I would love to hear from you. Are you the parent of a child going through a similar situation? Are you battling some scary emotions? What have you learned along the journey? Would you like me to pray for you and your family? Drop me a few lines!

The Heart Beat

The scream jerked me out of a dead sleep.

I groaned as my feet slapped against the cold floor. Not again.

I padded to Nathan’s room, grunting as my shin collided against the sharp edge of an unknown object in the dark house. More nightmares. The interruption of sleep was wearing thin.

I opened the door to my son’s room with a soft creak. My weariness melted away when he reached out his pudgy arms for me, sniffing and crying out in relief, “Mama.” nightmares

“Oh, baby. Did you have a bad dream?”

I scooped him up in my arms as he wiped his tears away with chubby fists. Kissing his forehead, I snuggled down with him in his bed and hummed a lullaby, alternating between wordless melodies and prayer. “Dear Jesus, please help Nate sleep without fear…”

He patted my face as we kept our vigil for a few minutes longer. His breath grew even and calm. I lifted up my head, thinking he was asleep. I was wrong. Nate sat up and frowned.

“No, Mama.”

I chuckled and laid back down beside him. But this time, instead of patting my face like he usually wants to do, Nate pressed my head to his chest. I heard every thrum of his little heart.

Ta-tum. Ta-tum. Ta-tum. Ta-tum.

Each time that beat grew slow and easy, I gently raised my head up only to find a chubby fist push my head back down again.

Ta-tum. Ta-tum. Ta-tum. Ta-tum. heart beat

As I lay there listening to his heart beat, I thanked God for my stubborn, wild little boy. He’s exhausting, but a joy nonetheless. Then my thoughts drifted to another little boy and a mother who might have had nights similar to this one. Oh, I know there are few similarities between Jesus and Nate. Jesus is the Savior and well, my son needs the Savior. But relationships bond people together the world over in experiences so we can feel another’s pain, sense another’s sorrow, see life through another’s eyes. jesus as little boy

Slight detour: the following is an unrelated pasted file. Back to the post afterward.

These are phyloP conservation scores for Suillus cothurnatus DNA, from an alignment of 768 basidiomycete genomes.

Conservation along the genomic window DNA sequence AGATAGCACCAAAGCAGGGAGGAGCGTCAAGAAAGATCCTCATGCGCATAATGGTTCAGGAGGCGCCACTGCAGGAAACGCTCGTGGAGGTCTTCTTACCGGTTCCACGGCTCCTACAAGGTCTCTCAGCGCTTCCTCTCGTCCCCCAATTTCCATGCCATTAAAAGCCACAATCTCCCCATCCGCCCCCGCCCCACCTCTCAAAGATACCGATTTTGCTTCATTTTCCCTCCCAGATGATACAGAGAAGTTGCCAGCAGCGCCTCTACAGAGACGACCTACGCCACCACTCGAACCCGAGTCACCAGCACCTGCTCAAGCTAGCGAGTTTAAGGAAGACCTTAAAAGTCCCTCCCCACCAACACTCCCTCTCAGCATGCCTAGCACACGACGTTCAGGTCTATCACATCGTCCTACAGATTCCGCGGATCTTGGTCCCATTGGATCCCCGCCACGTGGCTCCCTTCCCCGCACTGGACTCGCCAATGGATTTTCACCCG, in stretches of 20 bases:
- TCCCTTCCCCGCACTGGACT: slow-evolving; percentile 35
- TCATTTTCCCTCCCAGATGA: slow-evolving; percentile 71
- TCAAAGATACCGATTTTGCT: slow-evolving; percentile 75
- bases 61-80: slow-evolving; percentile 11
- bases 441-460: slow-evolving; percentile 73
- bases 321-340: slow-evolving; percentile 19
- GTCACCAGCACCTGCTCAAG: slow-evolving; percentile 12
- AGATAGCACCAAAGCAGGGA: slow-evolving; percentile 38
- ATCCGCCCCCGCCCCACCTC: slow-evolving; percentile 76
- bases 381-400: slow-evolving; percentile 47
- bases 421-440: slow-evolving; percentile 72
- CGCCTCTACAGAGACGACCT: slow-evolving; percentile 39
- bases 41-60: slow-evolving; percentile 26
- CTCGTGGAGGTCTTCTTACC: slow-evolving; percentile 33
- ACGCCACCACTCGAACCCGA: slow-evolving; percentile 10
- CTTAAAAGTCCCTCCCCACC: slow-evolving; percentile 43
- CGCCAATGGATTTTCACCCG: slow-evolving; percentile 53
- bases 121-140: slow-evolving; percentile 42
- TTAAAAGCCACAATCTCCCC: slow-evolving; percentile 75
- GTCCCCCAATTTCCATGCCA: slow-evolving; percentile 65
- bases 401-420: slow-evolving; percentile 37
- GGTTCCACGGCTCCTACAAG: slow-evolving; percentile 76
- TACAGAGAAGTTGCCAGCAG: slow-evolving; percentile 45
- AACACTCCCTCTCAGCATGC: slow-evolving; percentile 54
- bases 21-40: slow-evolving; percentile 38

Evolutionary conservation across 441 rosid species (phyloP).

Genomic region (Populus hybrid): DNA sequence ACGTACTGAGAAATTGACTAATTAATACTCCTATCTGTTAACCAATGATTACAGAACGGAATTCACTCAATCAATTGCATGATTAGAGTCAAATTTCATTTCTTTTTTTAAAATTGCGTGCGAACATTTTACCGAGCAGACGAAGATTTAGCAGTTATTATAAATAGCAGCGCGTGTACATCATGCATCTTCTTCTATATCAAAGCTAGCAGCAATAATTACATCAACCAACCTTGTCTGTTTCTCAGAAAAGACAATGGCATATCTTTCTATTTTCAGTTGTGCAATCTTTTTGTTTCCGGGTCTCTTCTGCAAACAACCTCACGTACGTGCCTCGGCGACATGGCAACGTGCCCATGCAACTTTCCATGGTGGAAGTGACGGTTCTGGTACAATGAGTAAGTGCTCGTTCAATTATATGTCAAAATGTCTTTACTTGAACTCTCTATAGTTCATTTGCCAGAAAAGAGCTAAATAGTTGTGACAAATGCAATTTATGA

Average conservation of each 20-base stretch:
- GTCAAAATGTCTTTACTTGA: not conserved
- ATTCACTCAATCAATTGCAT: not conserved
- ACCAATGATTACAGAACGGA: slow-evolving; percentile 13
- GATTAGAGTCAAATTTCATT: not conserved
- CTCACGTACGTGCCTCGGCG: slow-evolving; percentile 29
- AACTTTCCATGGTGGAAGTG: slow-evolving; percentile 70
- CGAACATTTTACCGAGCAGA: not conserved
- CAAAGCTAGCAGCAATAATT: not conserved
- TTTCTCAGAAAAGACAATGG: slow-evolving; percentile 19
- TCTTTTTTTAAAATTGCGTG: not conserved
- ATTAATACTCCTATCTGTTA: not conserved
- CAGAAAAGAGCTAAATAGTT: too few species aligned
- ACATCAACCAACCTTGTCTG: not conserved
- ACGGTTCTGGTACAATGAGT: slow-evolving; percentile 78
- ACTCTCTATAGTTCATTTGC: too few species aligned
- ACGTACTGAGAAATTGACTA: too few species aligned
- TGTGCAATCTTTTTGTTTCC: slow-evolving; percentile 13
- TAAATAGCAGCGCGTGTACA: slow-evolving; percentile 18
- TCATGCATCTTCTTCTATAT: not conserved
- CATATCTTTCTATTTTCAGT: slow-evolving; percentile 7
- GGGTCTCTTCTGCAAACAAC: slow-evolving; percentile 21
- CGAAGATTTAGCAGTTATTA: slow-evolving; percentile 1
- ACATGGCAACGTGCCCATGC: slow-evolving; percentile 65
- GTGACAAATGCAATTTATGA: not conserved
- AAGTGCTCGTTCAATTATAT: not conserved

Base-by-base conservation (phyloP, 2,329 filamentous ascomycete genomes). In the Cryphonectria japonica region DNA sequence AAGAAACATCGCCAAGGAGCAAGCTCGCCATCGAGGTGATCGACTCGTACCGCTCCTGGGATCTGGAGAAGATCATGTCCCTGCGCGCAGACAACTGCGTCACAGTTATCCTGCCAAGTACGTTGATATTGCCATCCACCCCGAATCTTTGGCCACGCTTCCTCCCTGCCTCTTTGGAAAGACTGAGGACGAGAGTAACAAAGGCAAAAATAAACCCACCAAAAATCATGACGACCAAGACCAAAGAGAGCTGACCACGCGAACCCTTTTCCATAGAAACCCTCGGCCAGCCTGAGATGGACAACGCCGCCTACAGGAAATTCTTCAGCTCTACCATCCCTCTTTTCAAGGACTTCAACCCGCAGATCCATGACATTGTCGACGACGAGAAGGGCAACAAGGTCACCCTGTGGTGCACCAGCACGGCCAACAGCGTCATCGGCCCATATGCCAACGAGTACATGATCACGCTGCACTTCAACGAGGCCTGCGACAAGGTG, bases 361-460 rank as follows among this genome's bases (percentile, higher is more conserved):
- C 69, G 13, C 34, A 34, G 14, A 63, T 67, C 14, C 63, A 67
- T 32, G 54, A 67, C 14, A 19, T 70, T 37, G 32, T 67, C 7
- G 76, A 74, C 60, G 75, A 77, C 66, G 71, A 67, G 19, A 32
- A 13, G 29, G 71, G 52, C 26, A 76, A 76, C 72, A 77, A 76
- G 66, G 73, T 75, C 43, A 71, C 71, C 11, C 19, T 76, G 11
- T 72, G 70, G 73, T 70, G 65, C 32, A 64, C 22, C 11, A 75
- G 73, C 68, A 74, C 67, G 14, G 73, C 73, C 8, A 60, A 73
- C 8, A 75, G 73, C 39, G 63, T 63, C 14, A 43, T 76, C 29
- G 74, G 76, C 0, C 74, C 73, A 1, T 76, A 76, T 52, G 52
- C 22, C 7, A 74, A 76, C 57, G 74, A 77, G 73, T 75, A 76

What was Jesus like at the age of three? Was he ever awakened with nightmares? It’s an odd thought, I know. The King of creation, afraid? Still, Jesus was just as much little boy as much as he was God. Did He call out for His mother to soothe His fears? Did she run and gather Him in her arms? I wonder if He ever pressed her head to His chest in an effort to draw her close.

Ta-tum. Ta-tum. Ta-tum.

I am no hero. I can’t breathe life out of nothing or fight dragons or calm storms. Yet, I have a Father who can do all of those things. Indeed, He has done them already and will to do them again.

“I will fight for you; you need only be still.” Exodus 14:14

When the enemy hisses his lies in my ear, when giants loom over me causing my knees to buckle in fear, when I can’t breathe for the pain squeezing around my chest, I have a Father I can cry out to. Before I even finish His name, He is cradling me in His arms and pressing my head to His chest. god's heart beat

Ta-tum. Ta-tum. Ta-tum.

Always strong. Always steady. Always the same.

Maybe the little boy Jesus was never scared. If He called out for his mother in the night, perhaps it was so he could calm her fears. And isn’t that a mind bender?

The heart beat of God is a powerful thing. It reminds us of His presence. Of His protection. Of His love. The same heart beat that thrums with a steady cadence calling the weary to find rest is the same pulse He poured out and emptied at the cross.

I pray Nate’s nightmares cease for his sake, but I don’t mind being awakened by them so much anymore. Every time I hear his heart thumping, it reminds of my heavenly Father’s. A Father Who never slumbers or sleeps.

And that makes for some very sweet dreams.